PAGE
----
National recording artist comes to Seymour
The second in a series of national acts will occur Saturday night at the Jackson Live and Event Center in Seymour.
T. Graham Brown has 15 studio albums and has recorded over 35 singles on the Billboard, Cash Box and Gospel charts since 1986. Some of his hits include “Hell and High Water”, “Don’t Go To Strangers” and “Darlene” “. “
He was the face and voice of the popular Taco Bell Run for the Border campaign for four years. He currently hosts “Live Wire” on Sirius XM’s Prime Country and has fun playing from time to time. He also just finished a western.
The goal of Jackson Live owners Rodney and Amanda Burton has been to bring national artists to the region since their venue opened last summer.
That goal was achieved last month when McBride and the Ride performed in their 8,700-square-foot, 500-seat venue at 1849 First Ave.
“It was a great show, and they took the time to meet and greet the fans afterwards,” said Rodney. “People don’t realize what a great opportunity this is to see national artists up close and personal.”
Now the Burtons are happy to bring Brown to their stage.
Other acts in the series this year include Exile, Andy Griggs, Darryl Worley, Doug Stone, Terry McBride, and Billy Dean.
“T. Graham Brown is a funny and really talented guy, and we’re very happy to have him here,” said Rodney.
Ashley Barron will open the show at 7 p.m. Saturday. According to ashleybarronofficial.com, she embraces the independent and powerful aura of the compatriot in her writing and music.
Influenced by country greats such as Johnny Cash and other modern stars like Miranda Lambert, Barron now incorporates her experiences and life stories into her writing, creating passionate, local and relevant music.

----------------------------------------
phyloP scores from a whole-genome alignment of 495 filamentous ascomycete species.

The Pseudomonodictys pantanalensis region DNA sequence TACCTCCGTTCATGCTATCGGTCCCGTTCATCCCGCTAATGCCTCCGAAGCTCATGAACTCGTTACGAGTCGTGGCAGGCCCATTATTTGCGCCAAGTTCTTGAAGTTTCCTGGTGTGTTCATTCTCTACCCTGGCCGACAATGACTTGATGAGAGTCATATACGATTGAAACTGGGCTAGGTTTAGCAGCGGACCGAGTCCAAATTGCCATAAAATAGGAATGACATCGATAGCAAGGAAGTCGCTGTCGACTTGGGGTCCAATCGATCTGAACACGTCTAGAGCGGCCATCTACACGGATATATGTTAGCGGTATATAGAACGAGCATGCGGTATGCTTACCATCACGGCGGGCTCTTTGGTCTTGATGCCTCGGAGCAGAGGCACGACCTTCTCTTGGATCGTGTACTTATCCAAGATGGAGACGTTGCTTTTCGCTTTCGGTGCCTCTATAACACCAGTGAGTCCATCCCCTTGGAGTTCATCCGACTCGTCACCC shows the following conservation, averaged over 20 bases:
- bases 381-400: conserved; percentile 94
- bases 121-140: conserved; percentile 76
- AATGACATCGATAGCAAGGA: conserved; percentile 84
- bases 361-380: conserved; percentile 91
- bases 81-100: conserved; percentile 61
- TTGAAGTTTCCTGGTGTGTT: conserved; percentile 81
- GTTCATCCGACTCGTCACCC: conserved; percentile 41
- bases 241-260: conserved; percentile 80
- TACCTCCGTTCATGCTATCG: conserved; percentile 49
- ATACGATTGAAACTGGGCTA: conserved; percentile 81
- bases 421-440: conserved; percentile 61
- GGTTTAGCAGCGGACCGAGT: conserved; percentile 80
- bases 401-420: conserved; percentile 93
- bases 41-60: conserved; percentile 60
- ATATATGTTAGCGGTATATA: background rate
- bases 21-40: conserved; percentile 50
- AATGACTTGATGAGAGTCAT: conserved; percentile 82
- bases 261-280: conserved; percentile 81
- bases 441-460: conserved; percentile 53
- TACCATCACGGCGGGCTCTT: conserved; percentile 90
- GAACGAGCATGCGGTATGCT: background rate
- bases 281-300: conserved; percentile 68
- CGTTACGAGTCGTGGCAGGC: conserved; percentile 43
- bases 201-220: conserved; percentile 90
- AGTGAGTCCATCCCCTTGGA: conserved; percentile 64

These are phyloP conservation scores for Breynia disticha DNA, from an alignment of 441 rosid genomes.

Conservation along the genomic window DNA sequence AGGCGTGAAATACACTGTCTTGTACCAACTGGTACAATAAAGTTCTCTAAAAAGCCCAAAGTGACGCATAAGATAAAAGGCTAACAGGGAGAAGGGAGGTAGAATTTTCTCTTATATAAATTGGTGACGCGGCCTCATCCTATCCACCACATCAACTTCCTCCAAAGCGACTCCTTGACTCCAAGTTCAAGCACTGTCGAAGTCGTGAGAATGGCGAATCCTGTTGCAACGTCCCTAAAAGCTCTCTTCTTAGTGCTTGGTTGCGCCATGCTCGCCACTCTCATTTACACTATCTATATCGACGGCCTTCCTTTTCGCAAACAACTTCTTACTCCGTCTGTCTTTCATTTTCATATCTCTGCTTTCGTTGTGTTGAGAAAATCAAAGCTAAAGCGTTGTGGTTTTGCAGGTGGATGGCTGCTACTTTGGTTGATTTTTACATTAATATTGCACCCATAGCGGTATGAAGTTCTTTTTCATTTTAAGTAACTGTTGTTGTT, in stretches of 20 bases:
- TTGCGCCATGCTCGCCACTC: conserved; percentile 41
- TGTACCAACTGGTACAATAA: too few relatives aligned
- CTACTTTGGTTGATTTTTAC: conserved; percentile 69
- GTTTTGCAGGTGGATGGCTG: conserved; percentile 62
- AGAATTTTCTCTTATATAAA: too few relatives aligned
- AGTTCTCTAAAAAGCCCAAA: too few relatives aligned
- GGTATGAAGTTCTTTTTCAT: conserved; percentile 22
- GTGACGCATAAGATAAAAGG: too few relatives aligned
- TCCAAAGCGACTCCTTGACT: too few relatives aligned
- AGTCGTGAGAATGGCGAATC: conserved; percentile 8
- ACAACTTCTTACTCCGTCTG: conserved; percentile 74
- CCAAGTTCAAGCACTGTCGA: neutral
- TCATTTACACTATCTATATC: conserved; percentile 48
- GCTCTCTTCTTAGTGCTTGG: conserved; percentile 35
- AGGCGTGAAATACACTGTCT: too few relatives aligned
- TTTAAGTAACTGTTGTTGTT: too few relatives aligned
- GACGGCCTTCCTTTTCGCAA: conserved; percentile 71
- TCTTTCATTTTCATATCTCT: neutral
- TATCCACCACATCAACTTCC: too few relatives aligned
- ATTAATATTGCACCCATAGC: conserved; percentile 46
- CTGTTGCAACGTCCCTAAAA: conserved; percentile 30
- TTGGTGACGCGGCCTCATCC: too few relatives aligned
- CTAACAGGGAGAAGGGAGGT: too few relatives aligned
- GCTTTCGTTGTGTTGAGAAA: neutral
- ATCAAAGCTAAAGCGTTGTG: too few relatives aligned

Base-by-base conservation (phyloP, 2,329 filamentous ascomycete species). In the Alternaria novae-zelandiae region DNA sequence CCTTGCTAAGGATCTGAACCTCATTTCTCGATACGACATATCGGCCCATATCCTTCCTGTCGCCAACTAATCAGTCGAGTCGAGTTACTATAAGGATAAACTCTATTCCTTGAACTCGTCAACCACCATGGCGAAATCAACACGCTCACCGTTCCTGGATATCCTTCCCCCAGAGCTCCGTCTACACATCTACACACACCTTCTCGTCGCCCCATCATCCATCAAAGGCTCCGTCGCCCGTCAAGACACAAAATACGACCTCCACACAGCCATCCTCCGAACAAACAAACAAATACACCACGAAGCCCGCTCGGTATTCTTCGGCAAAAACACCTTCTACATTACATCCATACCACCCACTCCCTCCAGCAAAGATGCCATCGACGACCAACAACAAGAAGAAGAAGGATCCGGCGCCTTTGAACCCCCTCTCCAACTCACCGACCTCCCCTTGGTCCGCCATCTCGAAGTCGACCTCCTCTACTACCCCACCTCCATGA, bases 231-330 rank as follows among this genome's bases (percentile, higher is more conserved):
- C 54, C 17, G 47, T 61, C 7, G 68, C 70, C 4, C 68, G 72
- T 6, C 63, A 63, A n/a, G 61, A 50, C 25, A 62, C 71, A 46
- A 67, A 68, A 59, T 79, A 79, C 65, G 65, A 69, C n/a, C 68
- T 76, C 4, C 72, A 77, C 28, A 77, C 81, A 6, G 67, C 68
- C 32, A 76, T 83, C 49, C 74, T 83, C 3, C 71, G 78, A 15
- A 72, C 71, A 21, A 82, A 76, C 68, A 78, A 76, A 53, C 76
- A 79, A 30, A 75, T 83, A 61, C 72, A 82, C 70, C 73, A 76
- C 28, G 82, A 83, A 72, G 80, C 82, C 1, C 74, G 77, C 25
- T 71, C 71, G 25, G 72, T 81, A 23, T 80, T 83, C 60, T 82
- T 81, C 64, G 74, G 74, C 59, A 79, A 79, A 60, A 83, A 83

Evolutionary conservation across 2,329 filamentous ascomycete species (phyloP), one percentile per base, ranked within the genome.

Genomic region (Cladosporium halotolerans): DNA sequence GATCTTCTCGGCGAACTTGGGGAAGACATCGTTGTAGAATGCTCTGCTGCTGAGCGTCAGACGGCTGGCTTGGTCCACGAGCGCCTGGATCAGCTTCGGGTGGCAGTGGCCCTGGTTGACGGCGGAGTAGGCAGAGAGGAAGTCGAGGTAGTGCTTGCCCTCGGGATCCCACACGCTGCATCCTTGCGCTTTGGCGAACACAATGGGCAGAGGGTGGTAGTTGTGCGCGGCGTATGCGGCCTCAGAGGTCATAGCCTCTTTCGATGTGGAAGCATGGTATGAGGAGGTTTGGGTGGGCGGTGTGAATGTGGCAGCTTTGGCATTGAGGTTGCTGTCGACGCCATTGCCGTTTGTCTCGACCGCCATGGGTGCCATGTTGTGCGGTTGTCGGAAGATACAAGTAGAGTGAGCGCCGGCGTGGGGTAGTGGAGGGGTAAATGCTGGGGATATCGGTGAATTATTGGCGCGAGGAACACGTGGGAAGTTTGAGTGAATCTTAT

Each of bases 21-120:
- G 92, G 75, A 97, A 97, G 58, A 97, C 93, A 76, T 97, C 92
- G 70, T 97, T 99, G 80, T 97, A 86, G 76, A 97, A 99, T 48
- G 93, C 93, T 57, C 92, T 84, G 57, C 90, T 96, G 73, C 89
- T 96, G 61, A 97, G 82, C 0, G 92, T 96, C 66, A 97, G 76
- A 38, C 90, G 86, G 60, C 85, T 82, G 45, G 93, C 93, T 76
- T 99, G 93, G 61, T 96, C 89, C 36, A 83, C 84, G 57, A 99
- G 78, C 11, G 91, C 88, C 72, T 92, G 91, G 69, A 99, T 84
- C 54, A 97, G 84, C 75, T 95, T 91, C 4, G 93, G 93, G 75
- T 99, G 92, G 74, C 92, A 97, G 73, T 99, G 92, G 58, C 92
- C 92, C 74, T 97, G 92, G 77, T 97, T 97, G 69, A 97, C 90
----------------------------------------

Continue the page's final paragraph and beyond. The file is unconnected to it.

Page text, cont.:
Until Friday, tickets for the show will buy one, get one free, so $ 20 each. Add $ 10 if you want to sit in the first two rows, subject to availability. Tickets at the door will be $ 40.
Burton said several local radio stations, including 92.7 WXKU, 101.5 WKKG and 105.3 WMPI, are offering tickets to the show.
T. Graham Brown
Anthony Graham Brown, known professionally as T. Graham Brown, was born in Athens, Georgia on October 30, 1954.
Growing up, being a musician never occurred to him because his dream was to become a baseball player.
“I went to the University of the University of Georgia and was on the baseball team, but I spent a lot of time on the bench,” Brown said. “I got an offer to sing at a local Holiday Inn in Athens, and the guy offered to pay me money even though I had never sang professionally.”
Brown and his friend Dirk Howell were singing together at a party one night when another friend who worked at Holiday Inn suggested they audition for a job in the living room.
“So I went to baseball practice that afternoon and told my coach I was sitting on the bench the whole time and didn’t like it and I had an offer to sing, ”he said. “I asked the coach if he thought I should play baseball or sing, and the coach said I should probably go sing.”